By Petrina Smyth and Noeleen Ruddy (pictured) – As a leading jurisdiction for the establishment of investment funds and structured finance vehicles, Ireland has seen commodity funds established for many years using regulated Qualifying Investor Funds, ranging from funds investing in precious metals to agricultural crop funds.
Prior to the Finance Act 2011, Irish unregulated fund and structured finance vehicles (SPVs) were only permitted to hold financial assets, and therefore were not an option for commodity funds that were to hold physical assets, as opposed to gaining exposure to the underlying assets through a derivative. The act extended the list of permitted assets that may be held by qualifying SPVs to include plant and machinery (such as aircraft), and also commodities.
Commodities are defined as meaning tangible assets dealt in on a ‘recognised commodity exchange’. It is not necessary for the SPV to purchase or trade the relevant commodity on a commodity exchange, provided that it can demonstrate that the asset which it holds is of a kind normally traded on a commodity exchange, such as oil, gas, gold, copper, rice, or coffee.
The Irish tax authorities have confirmed that they would expect such an exchange to have national or international recognition. They will accept that commodities traded on any of the main exchanges such as the Chicago Board of Trade, the New York Mercantile Exchange or the London Metal Exchange would be regarded as traded on a recognised exchange.
This broadening of the scope of permitted assets will enable SPVs to be established as unregulated commodity fund vehicles holding physical assets. Both QIFs and SPVs can now be used to establish a broad range of commodity funds including:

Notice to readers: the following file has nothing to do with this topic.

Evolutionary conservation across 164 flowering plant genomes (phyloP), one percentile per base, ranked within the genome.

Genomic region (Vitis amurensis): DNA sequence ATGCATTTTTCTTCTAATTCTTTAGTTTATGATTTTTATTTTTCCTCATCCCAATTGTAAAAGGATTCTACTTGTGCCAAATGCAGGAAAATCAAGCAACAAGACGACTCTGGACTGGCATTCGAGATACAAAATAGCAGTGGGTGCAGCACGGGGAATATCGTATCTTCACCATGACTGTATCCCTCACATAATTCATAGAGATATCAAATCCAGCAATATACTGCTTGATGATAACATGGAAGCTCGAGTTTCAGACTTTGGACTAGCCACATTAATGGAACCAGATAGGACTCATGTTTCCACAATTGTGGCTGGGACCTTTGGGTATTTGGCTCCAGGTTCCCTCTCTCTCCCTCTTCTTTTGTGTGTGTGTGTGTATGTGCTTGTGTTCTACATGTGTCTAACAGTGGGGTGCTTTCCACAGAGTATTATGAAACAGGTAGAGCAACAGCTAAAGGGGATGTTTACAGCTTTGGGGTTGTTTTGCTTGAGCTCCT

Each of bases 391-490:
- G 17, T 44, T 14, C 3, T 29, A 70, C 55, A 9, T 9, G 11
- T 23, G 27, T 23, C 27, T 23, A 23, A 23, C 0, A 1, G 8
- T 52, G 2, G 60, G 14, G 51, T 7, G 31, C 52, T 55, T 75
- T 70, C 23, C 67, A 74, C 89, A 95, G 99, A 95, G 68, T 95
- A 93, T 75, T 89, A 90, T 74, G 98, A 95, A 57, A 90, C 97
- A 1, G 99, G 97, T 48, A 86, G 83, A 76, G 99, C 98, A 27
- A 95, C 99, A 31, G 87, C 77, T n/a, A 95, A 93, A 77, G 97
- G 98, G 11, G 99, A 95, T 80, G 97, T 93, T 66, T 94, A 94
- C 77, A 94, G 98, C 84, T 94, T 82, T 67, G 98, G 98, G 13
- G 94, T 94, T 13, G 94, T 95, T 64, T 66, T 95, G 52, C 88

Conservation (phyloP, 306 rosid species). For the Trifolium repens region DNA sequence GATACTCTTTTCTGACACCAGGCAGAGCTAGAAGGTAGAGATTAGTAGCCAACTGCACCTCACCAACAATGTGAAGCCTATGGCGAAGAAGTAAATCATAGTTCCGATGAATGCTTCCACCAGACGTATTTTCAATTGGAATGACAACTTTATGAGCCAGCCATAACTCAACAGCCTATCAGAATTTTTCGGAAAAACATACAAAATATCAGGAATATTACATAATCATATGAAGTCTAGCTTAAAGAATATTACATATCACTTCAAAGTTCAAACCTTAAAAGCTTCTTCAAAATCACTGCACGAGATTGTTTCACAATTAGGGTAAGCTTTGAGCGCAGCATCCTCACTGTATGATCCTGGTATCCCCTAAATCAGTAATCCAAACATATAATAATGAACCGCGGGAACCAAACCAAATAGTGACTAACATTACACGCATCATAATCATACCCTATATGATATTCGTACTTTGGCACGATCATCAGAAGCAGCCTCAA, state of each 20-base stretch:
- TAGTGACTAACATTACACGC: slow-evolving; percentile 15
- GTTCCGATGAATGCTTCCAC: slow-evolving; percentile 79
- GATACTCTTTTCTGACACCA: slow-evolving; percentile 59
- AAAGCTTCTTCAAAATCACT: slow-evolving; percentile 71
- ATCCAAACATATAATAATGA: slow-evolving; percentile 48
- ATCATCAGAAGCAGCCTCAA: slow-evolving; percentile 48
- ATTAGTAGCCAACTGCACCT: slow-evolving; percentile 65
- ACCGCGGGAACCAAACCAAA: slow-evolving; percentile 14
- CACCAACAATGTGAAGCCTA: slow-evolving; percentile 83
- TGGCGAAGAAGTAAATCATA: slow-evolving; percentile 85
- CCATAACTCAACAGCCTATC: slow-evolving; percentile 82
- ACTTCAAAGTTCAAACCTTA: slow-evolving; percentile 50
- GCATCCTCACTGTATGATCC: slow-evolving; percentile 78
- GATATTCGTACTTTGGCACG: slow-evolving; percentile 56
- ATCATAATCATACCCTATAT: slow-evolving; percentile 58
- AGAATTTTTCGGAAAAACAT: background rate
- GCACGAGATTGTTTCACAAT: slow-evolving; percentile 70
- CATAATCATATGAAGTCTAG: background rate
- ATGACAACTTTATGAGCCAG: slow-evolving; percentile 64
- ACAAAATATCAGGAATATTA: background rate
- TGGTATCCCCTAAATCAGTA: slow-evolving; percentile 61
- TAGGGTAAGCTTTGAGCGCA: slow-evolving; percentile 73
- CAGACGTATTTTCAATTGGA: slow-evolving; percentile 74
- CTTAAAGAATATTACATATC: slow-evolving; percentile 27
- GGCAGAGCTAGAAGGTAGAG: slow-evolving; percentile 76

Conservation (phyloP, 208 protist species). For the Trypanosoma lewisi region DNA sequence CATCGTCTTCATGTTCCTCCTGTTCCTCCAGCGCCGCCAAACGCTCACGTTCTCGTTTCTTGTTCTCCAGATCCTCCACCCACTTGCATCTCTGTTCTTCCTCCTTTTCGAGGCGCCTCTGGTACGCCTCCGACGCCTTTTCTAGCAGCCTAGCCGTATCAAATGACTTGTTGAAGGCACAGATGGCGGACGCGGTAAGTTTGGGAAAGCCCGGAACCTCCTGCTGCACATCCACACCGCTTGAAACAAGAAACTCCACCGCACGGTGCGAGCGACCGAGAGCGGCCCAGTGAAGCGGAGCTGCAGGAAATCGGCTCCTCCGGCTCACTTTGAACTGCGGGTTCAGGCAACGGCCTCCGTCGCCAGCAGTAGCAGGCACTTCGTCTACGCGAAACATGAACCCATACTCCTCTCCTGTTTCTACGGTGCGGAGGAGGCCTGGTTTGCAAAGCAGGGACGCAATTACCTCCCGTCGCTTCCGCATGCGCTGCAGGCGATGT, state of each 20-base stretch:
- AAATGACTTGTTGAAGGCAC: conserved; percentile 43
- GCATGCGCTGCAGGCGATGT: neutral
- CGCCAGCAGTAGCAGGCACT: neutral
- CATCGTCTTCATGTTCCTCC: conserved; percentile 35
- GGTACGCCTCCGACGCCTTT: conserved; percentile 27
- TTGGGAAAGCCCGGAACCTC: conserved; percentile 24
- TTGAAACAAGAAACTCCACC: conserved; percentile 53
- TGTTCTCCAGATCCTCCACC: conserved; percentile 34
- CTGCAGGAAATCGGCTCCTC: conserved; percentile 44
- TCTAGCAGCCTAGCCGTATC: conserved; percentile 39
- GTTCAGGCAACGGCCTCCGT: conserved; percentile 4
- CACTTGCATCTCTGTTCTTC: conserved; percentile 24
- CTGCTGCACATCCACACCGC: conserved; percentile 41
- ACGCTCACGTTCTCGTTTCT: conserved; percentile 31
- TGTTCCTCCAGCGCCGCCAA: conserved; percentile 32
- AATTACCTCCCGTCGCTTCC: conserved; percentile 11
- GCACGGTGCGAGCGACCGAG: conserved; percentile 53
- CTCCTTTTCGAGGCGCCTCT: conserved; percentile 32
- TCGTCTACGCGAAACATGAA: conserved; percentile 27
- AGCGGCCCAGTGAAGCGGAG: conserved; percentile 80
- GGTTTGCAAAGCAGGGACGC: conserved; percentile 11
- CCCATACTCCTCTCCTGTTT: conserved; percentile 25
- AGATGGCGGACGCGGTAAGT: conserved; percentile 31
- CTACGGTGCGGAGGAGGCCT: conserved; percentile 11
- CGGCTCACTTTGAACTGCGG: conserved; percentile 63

While Ireland is already a popular choice for regulated commodity funds, the Finance Act 2011 amendments now offer additional choice in the form of unregulated SPVs. The decision to establish an SPV or a QIF will depend on many factors, including whether investors prefer a regulated or a unregulated vehicle, and a debt or equity investment (the SPV is funded by way of debt instruments, the QIF by way of equity).
Qualifying SPVs (Section 110 Companies)
Section 110 of the Irish Taxes Consolidation Act provides for favourable tax treatment for SPVs. To qualify for this treatment, the SPV must hold and/or manage ‘qualifying assets’ or enter into legally enforceable arrangements in respect of these assets.
Qualifying assets includes an extensive range of financial assets (in addition to commodities and plant and machinery) and includes a direct acquisition by the SPV of shares, bonds, physical commodities or derivatives or the indirect holding by the SPV of such assets via a partnership or trust. The qualifying assets acquired by the SPV must have a minimum value of EUR10m or foreign currency equivalent on the date they are first acquired or held. SPVs can be incorporated within five business days, and there are no rulings or authorisations required for the SPV in Ireland, with the taxation treatment guaranteed by legislation.
Typically, the SPV will issue profit participating notes (known as hybrid debt) on which the return varies with the profitability of the SPV. The return on the profit participating notes can be linked to the value of the underlying commodity using a net asset value calculation.